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Whooping Crane Population Dynamics:
Challenges of Rebuilding an Endangered Species

 

Overview: Students keep and maintain an ongoing chart about factors that influence whooping crane population gains and losses.

Materials: Helpful materials include whooping crane biographies (available for birds in the Eastern/reintroduced flock), letters from Tom Stehn in each migration update as well as those in the Archives; selections on our Resources page, and the crane FAQ pages. Also see guiding questions on The Challenges of Whooping Crane Survival: Learning from Life Histories. You may wish to replicate the chart on large chart paper for a whole-class activity.

From One Flock to Two
In the 1940s, only 15 migrating whooping cranes stood between survival and extinction. It took over 40 years for the natural flock—the Aransas/Wood Buffalo (or Western) population—to grow from 15 to 100 whooping cranes. It took another 18 years for the natural flock to reach 200. Meawhile, a newly reintroduced Eastern flock began in 2001 with the help of ultralight airplanes to teach chicks their migration route. The Eastern flock is growing too. How many whooping cranes exist today? What causes their numbers to change from year to year? why does rebuilding an endangered species take so long?

Population Numbers: Why the Gains or Losses?
Scientists who study changes in the number and composition of individuals in a population and the factors that influence those changes are concerned with population dynamics. You'll appreciate how difficult their work is by thinking through this challenging problem yourself.

Activity
On the chart below, list all the factors you can imagine that might cause high or low numbers at each stage of the whooping crane's annual cycle:

  • Begin with the breeding season. What factors might influence the number of eggs laid (no eggs or 1 or 2 eggs)? What might cause the eggs or chicks or adults to die? What might help greater numbers to survive?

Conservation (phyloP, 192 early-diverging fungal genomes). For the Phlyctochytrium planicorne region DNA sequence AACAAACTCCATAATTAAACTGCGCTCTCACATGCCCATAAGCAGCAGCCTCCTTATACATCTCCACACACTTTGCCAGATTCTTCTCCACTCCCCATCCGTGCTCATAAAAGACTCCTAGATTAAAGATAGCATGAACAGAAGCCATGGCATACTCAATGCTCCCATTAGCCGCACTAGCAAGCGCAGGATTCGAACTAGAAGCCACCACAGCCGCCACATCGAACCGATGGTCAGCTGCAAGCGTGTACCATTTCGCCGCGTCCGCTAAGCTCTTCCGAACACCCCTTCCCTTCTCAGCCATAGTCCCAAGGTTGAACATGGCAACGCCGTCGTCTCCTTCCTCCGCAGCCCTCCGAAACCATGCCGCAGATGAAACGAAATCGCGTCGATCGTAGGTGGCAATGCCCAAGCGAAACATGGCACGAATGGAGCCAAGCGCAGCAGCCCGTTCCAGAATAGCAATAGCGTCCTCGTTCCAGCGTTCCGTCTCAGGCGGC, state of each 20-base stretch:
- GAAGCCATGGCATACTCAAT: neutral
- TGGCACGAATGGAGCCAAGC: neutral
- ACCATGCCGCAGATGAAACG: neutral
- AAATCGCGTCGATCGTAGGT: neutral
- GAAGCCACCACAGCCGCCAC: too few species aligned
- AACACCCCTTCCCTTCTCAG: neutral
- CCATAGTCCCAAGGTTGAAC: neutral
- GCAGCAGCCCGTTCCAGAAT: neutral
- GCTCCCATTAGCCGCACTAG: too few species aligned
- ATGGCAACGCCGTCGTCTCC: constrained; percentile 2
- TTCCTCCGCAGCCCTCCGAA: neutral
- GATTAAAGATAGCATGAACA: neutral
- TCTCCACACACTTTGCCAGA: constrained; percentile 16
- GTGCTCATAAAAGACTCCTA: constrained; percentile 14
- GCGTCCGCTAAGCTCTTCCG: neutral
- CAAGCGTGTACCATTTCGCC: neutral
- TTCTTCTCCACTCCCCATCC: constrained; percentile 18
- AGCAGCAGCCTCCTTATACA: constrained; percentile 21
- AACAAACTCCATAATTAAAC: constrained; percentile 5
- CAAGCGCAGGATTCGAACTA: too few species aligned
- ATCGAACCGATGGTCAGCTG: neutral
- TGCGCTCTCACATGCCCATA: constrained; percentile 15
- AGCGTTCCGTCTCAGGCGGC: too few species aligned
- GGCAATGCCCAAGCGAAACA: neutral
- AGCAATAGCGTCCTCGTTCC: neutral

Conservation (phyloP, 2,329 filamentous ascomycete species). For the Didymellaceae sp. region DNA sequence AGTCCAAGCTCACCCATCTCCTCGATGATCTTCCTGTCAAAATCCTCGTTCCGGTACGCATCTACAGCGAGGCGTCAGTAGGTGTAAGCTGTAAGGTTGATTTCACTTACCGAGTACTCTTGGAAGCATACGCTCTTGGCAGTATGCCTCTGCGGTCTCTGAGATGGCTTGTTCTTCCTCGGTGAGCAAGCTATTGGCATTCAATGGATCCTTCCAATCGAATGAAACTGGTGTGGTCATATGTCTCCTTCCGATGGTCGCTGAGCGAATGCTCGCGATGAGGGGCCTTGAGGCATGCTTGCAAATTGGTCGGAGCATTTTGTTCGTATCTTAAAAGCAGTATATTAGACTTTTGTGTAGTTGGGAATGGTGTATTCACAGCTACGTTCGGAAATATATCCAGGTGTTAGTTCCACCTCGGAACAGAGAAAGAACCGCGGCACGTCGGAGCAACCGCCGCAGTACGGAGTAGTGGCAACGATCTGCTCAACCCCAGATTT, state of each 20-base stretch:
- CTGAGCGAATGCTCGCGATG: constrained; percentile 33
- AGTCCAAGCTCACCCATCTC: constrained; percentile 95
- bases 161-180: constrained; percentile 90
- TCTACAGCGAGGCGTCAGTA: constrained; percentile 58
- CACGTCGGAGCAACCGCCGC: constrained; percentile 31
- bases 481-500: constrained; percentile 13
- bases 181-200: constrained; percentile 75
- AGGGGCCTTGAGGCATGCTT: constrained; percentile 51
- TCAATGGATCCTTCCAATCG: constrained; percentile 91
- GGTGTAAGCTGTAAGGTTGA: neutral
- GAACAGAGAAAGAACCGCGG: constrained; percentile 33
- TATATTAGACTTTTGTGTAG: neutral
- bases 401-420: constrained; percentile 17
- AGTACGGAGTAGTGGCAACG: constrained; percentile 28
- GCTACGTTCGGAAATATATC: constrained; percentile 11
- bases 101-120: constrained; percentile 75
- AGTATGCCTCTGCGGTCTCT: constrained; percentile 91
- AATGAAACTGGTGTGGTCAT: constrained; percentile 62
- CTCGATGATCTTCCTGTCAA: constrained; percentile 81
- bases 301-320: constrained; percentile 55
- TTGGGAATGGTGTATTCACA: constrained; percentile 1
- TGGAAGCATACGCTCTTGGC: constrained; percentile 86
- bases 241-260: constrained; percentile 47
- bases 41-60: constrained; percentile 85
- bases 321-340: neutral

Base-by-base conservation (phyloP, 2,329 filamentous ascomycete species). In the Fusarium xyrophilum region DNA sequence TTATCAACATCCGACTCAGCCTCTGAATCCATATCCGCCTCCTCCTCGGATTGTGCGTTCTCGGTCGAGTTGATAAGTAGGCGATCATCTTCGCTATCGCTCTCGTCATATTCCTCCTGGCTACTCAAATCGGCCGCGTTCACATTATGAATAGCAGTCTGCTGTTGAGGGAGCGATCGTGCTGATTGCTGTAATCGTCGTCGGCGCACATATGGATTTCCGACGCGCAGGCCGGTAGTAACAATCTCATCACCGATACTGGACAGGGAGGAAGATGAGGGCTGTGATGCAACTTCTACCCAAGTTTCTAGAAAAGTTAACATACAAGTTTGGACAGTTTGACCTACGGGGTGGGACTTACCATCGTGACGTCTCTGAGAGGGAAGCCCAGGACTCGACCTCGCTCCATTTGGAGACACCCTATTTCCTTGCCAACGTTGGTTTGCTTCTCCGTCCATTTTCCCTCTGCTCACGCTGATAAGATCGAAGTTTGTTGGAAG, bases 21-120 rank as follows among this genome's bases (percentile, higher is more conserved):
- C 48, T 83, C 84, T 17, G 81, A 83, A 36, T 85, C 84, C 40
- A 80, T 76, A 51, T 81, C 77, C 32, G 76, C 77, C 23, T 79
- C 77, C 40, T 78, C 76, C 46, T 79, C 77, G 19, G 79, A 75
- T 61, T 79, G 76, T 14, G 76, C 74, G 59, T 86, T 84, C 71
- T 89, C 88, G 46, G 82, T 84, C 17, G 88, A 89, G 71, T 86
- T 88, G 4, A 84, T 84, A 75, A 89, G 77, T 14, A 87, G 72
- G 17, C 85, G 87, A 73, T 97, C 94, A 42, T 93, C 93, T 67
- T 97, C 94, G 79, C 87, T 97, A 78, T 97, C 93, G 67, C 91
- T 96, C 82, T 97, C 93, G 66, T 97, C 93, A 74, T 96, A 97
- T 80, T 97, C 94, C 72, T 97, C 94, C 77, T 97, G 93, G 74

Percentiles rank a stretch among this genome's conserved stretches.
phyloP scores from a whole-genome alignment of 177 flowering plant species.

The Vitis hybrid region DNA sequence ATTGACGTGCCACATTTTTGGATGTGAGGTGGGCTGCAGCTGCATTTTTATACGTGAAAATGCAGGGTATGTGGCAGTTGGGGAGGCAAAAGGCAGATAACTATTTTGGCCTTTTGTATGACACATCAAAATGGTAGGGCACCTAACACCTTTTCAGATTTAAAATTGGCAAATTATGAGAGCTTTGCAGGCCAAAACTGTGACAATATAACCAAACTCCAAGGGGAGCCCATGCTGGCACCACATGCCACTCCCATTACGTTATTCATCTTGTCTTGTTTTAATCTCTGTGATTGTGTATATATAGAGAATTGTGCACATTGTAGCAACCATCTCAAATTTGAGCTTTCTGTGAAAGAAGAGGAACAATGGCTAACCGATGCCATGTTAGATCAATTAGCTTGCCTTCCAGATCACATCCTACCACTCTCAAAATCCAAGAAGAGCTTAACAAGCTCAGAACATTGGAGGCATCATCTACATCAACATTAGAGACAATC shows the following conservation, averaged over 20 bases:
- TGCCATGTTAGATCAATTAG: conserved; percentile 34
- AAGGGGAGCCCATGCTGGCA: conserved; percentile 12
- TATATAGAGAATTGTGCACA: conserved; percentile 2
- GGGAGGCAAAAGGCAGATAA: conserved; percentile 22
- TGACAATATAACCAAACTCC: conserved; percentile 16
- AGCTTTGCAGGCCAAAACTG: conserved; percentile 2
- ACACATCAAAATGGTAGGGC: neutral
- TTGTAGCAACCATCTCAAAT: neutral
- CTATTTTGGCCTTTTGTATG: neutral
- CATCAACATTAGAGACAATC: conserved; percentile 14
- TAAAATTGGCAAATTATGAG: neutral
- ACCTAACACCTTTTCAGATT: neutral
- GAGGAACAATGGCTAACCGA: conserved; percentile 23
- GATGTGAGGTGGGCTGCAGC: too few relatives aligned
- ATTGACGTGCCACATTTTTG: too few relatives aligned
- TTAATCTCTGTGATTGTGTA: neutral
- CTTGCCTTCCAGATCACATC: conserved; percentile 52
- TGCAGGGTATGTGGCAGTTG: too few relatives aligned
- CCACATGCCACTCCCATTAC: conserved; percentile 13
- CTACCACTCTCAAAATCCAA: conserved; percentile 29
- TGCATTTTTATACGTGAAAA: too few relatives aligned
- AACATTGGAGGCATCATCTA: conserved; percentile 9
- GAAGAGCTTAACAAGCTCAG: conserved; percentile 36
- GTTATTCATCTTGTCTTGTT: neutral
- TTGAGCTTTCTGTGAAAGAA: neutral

• Next, consider the fall migration. What could cause crane deaths during fall migration? What challenges to their safe migration can you identify? (Consider both the natural flock coming from Canada and the chicks led by ultralight aircraft to Florida.)
  • Then consider mortality at the over-wintering sites, which means Texas for the natural flock and Florida for the introduced flock. What are potential causes of death there?
  • Finally, consider the spring migration. What might cause cranes to die during spring migration? What challenges can you identify?

 

Challenges of Rebuilding an Endangered Species

Breeding Season

Fall
Migration

Over-wintering
Season in TX or FL

Spring Migration

       
       
       
       
       
       
       
       
       
       
       
       
       


National Science Education Standards

Science as Inquiry
Ask a question about objects, organisms, events. (K-4)

Life Science
An organism's behavior patterns are related to the nature of that organism's environment, including the kinds and number of other organisms present, the availability of food and resources, and the physical characteristics of the environment. When environment changes, some plants and animals survive and reproduce, and others die or move to new locations. (K-4)

Science and Technology
People have always had questions about their world. Science is one way of answering questions and explaining the natural world. (K-4)

Science in Personal and Social Perspectives
Environments are the spaces, conditions, and factors that affect an individual's and a population's ability to survive and their quality of life. (K-4)

 

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